The universe does provide us with moments of hope – old-school human and soul connections – and they often come in the real, non-Robot Land way. I attended a work thing recently and I couldn’t help but notice a nice light back and forth kibitzing with the person next to me at this lunch table. While others affiliated with that company displayed being on anti-social networks even though they don’t have to be on it for work, it seemed like he valued privacy. Who knew privacy could be such a turn on? In this era, unfortunately, it’s a dwindling, rare commodity.

It was kismet how I ended up at the table, because I made a new sister friend there and she brought him and that lunch up on the phone this week. Talking about that light moment, it immediately picked me up, after feeling no-replied to this week. It reminded me that new interesting real connections can happen when we least expect. I had forgotten was there for that bit of verbal back and forth because I said, “You know I want to end up in the U.K., right?” She said, “Cornwall!” It made me smile. Life is so fleeting, that it’s a gift to have someone who was there to witness and share that same moment in time. We’ll always have that lunch reference point as the place we first met.

The light back and forth with a stranger about that spiritual topic was unusual for me, and a nice surprise. We had to go around the table and tell people what we do, which was tough as an introvert, so I went last, and I mentioned what I do spiritually, and added that I want to end up in Cornwall some day. He laughed, “Most people want to leave Cornwall!” Then I talked about having the same gift I have now in past lives but I didn’t use it and I lived in England. He said, “Cornwall?” I laughed, “Yes!” It’s rare to meet someone that seemed to get it. To just riff with a stranger. I was surprised people were still making, giving, and taking business cards (the last time I went to such a work conference, it was pre-spyPhone era), and I was grateful Joy made me make them in early January for her.

With my new friend I made from that lunch, a synchronicity this week, when we found we have a shared dream of being Scotland. She then ended a sentence by calling me, “Sassenach!” She made my day. And no-reply week. Gems from the universe.

The old-fashioned phone calls I do have now feel special. And those on the same old-school page, to quote a famous song from the analog world, “I thank the Lord for the people I have found,” in this spyPhone era.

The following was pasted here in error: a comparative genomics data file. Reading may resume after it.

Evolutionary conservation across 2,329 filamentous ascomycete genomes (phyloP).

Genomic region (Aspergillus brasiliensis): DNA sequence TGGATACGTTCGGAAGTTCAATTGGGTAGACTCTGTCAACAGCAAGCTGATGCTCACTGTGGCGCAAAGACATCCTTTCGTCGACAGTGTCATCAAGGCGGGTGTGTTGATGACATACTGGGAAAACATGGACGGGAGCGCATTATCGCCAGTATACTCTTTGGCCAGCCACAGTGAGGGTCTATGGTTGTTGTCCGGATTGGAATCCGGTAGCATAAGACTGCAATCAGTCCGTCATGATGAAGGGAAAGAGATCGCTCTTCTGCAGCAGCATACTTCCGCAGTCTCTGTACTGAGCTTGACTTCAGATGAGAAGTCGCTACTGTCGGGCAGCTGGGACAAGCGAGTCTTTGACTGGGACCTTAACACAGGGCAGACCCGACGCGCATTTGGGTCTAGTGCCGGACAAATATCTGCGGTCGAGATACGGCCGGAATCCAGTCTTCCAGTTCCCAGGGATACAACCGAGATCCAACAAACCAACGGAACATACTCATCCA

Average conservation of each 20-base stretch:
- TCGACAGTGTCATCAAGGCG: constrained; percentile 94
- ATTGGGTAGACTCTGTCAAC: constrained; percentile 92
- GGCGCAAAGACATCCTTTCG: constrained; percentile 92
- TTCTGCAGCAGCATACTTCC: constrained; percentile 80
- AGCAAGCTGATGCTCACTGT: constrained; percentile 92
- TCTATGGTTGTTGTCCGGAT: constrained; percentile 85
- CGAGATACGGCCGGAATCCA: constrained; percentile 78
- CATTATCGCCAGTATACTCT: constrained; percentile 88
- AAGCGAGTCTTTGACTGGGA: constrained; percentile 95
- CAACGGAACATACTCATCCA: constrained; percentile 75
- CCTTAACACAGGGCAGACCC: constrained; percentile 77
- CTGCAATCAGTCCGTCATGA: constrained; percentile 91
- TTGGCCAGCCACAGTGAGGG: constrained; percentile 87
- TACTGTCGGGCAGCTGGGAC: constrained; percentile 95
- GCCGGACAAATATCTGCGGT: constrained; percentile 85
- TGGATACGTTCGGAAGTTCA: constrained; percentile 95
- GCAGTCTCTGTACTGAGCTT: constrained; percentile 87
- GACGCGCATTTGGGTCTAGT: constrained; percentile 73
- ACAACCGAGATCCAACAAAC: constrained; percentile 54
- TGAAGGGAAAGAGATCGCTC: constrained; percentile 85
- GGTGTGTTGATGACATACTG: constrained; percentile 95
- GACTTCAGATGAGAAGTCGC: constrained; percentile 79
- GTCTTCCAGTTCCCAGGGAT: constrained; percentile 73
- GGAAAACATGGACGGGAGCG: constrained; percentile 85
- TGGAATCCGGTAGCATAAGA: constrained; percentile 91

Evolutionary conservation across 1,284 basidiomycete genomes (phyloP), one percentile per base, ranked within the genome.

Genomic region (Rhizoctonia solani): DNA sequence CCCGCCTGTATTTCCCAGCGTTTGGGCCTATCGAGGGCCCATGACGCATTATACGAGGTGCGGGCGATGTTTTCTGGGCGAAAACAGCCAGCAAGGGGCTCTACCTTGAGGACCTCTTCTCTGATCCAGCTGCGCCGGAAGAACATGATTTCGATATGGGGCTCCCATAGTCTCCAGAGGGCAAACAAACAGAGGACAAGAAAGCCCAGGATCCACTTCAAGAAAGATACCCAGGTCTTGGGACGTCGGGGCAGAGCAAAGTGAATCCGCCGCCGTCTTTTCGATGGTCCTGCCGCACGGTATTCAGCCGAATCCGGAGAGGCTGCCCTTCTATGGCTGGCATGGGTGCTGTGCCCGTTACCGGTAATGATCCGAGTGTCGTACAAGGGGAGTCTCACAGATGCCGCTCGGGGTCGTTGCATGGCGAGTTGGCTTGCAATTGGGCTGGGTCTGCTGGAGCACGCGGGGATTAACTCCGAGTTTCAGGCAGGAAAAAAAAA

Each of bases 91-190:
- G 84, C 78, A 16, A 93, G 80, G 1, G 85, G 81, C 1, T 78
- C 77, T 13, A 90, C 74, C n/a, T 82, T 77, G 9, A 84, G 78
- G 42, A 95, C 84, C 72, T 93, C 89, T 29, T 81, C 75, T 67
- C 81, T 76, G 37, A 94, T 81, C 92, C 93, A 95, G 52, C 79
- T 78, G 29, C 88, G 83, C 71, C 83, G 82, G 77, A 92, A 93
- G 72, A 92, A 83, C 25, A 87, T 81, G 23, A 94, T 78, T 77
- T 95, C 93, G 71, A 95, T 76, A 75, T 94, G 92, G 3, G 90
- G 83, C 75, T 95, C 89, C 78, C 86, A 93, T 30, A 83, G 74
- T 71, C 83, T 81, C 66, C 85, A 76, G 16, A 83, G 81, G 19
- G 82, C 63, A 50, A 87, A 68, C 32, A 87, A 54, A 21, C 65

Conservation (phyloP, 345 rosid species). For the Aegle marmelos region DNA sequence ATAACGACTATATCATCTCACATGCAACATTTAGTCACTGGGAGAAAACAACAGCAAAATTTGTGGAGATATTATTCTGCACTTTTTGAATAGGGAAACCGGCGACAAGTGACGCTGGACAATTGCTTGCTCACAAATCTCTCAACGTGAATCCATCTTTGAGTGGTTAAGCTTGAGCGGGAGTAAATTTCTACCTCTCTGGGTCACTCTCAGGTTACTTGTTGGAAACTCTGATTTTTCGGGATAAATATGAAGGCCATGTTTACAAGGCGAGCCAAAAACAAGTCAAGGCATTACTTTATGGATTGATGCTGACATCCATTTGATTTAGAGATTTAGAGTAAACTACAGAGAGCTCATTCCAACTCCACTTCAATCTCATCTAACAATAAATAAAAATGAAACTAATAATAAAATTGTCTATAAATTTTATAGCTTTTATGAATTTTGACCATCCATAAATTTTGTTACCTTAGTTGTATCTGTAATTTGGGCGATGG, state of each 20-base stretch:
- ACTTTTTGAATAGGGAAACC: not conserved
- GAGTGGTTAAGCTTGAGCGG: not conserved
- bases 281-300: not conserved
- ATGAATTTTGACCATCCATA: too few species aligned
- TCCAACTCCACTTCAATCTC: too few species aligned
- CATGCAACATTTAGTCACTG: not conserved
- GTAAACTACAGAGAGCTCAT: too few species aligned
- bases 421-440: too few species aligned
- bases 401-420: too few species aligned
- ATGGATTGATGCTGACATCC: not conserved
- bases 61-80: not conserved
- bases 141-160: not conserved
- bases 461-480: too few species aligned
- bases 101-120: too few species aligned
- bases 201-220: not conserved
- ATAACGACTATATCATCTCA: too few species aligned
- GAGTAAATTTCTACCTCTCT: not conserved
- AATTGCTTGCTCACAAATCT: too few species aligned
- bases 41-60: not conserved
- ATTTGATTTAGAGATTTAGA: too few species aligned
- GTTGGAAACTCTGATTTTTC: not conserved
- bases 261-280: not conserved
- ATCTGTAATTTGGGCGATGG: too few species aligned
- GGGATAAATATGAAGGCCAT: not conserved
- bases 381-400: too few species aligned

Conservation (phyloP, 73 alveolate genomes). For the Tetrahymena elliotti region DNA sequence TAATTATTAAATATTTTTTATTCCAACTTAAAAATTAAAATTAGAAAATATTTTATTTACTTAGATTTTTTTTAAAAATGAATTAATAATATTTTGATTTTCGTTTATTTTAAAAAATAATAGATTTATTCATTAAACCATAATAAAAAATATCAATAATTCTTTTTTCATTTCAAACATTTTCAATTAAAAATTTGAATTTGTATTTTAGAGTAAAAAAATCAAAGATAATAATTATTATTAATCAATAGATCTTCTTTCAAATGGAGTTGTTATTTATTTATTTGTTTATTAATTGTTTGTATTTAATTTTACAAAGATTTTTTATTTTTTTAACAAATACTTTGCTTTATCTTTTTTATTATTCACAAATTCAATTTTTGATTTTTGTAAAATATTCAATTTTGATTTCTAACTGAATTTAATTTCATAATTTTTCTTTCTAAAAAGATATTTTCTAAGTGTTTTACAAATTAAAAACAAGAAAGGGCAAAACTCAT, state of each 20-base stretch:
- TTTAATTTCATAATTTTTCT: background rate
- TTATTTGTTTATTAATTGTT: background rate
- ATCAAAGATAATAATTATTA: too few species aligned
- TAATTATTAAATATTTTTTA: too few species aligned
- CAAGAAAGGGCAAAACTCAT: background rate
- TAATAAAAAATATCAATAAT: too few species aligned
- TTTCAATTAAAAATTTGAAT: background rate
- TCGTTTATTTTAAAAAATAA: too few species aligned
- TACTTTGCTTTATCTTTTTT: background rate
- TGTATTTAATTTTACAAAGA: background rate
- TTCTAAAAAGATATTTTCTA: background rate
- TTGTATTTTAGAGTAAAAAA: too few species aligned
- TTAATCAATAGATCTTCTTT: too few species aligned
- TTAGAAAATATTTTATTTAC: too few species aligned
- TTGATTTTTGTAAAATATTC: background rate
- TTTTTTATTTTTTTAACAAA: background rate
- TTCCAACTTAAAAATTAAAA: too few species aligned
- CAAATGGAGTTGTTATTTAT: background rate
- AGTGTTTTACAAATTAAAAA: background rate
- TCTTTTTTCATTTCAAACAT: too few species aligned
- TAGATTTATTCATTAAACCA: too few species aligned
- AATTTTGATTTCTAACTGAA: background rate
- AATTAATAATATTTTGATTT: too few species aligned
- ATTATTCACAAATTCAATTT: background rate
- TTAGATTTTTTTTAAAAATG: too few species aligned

It’s a Sisyphean waste of time and energy to wait on the people we wish we could connect with in real life more, and hope they’ll come out from behind their computer screen of whatever size to have more of a real soul connection, if they’re too busy chasing their virtual tail. And energetically aligning with others chasing their own virtual tails, following the mob off a digital cliff. These are the people who always use words like “narrative” and talk in “hashtags,” words unknown in the pre-spyPhone era.

It’s the same as waiting for someone with an addiction to decide their going to get sober and live a more present life that needs no anesthesia. A life that isn’t acting like we’re still in high school. So, perhaps it’s time to find the kind of like-minded people we valued in college when our minds felt freed at a vast world of independent thought that was in front of us.

Perhaps as this spyPhone era continues to go into deep Robot Land, the few people we connect with on that rare soul level now, are all that we need to feel human again. And we should cherish life’s little surprises of real human connections when we least expect it. Like in the old analog days when people answered the phone no matter what, when there was the feeling of surprise as to who might be calling, because we knew there was always another human being on the other end of that old-fashioned non-Caller ID phone that we might be glad to hear from.